One of the best books I have read on adoption

My wife and I are currently going through the adoption process and as a Christian I have been very disappointed with most of the books on adoptions that I have read. Not all, but many books are humanistic and have little regard for God's role in the adoption process. With "Adopted of Life" Moore does an amazing job of looking at the link between a physical adoption and spiritual adoption while also weaving in him and his wife's own story of their decision to adopt. I laughed and cried as I read this book and gained much insight from it. Dr. Moore does not look on adoption as a negative experience as many authors do but instead focuses on God's grace and plan in the adoption experience. One of the best books I have read, you won't be disappointed.

A Compelling Read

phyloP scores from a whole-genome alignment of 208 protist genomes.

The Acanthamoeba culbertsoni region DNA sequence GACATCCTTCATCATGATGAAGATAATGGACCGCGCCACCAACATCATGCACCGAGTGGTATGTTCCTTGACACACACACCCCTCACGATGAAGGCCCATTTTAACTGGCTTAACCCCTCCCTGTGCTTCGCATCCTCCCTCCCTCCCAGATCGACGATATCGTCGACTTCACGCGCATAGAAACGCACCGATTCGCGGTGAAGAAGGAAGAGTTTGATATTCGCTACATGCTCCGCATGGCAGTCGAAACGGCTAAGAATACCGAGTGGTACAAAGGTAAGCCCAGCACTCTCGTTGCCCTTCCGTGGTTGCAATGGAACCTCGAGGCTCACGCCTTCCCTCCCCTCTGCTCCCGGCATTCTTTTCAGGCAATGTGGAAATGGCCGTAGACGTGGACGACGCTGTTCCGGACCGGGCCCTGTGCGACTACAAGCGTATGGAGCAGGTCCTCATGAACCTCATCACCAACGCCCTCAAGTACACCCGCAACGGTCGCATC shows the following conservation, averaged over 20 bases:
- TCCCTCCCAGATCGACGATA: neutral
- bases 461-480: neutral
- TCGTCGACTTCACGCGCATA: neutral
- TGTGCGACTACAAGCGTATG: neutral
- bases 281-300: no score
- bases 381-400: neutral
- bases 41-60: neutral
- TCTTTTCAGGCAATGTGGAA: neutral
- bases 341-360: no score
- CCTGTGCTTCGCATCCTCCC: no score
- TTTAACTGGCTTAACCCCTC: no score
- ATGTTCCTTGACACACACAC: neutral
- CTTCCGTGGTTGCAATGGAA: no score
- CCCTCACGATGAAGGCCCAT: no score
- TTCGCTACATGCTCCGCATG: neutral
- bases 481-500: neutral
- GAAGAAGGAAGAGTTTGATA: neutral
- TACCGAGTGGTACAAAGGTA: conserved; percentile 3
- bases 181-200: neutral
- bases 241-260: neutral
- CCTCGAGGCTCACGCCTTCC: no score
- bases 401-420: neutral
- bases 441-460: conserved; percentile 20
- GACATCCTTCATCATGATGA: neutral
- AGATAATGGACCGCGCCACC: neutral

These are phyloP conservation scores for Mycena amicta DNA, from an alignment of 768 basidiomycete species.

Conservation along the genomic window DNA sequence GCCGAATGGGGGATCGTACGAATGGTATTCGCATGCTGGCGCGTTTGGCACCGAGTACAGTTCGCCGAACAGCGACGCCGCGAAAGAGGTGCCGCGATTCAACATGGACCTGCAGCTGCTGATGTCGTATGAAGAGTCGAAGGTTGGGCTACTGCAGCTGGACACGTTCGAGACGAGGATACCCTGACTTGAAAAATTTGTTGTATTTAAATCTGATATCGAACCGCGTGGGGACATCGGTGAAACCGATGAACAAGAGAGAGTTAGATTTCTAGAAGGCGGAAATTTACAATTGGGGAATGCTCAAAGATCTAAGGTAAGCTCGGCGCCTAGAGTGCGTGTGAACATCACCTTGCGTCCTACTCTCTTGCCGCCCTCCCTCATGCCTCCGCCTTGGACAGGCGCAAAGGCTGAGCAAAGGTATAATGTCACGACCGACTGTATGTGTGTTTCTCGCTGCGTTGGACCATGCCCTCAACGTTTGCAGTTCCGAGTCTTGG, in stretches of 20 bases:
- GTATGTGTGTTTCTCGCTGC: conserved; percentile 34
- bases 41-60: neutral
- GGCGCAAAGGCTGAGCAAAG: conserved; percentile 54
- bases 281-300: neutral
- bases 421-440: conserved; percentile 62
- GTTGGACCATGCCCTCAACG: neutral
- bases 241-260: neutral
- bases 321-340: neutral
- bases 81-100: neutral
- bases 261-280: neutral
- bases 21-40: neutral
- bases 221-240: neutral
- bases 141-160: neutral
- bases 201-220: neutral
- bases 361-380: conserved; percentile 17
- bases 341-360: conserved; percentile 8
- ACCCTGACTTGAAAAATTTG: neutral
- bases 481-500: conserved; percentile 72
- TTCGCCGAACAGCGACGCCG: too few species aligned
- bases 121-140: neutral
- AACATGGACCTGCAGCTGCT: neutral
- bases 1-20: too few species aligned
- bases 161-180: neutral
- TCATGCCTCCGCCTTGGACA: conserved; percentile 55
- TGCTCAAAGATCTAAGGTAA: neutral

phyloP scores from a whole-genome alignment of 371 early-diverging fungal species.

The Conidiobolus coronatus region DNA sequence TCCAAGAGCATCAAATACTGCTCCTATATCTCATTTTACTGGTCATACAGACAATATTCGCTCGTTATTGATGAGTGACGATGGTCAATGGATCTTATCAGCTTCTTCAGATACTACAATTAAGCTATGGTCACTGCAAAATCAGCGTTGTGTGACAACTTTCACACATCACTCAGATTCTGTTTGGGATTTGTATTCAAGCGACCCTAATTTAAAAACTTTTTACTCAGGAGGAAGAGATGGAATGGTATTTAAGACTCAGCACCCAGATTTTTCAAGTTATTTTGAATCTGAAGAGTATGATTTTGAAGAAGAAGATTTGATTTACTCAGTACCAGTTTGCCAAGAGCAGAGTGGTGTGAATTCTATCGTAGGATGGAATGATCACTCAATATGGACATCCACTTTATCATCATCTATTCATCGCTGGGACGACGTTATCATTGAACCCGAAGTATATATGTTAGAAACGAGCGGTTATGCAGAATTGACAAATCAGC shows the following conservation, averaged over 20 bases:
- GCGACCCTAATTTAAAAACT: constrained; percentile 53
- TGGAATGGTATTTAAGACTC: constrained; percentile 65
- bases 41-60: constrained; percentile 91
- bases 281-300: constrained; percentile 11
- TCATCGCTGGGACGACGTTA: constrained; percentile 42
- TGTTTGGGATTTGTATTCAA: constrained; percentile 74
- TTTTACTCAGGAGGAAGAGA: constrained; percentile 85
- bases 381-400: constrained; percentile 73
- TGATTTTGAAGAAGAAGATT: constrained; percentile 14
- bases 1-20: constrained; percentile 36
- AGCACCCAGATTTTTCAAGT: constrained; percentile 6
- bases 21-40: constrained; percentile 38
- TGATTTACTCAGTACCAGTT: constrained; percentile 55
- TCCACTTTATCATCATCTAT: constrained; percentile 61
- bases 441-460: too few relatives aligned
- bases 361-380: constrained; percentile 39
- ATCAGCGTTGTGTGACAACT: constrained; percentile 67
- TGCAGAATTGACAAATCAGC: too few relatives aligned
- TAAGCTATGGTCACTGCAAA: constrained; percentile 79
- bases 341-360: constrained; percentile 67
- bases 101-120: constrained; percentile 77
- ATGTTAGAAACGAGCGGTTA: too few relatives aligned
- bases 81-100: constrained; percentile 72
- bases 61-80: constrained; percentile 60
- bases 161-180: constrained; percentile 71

Adopted for Life is a compelling, thought provoking book that looks at a theology of adoption. Moore is the dean of the School of Theology and senior vice president for academic administration at the Southern Baptist Theological Seminary. This is a very readable book that links adoption and the gospel in persuasive way. Moore has thought deeply about the doctrine of adoption and its intrinsic relationship to the gospel. He has also thought very deeply about adoption as a reality in today's world. He and his wife have adopted two boys and are walking through the process of raising their family. His insights are moving; his style is gripping. As a pastor with families that have adopted, it has given me a fresh understanding of how to apply the gospel in that context. The first part of the book is densely packed with parallels between the gospel message and adoption. The final chapters deal with some of the issues that adoptive parents face during the adoption process and after, as they raise their families. Dr. Moore is passionate about this topic and he is very thoughtful of his exposition of pertinent Scriptures. That makes for a credible read. My eyes filled with tears more than once as I considered this vital topic. I highly recommend this book for potential adoptive parents, for grandparents, for pastors, and for thoughtful Christians who want to be biblically informed regarding this topic.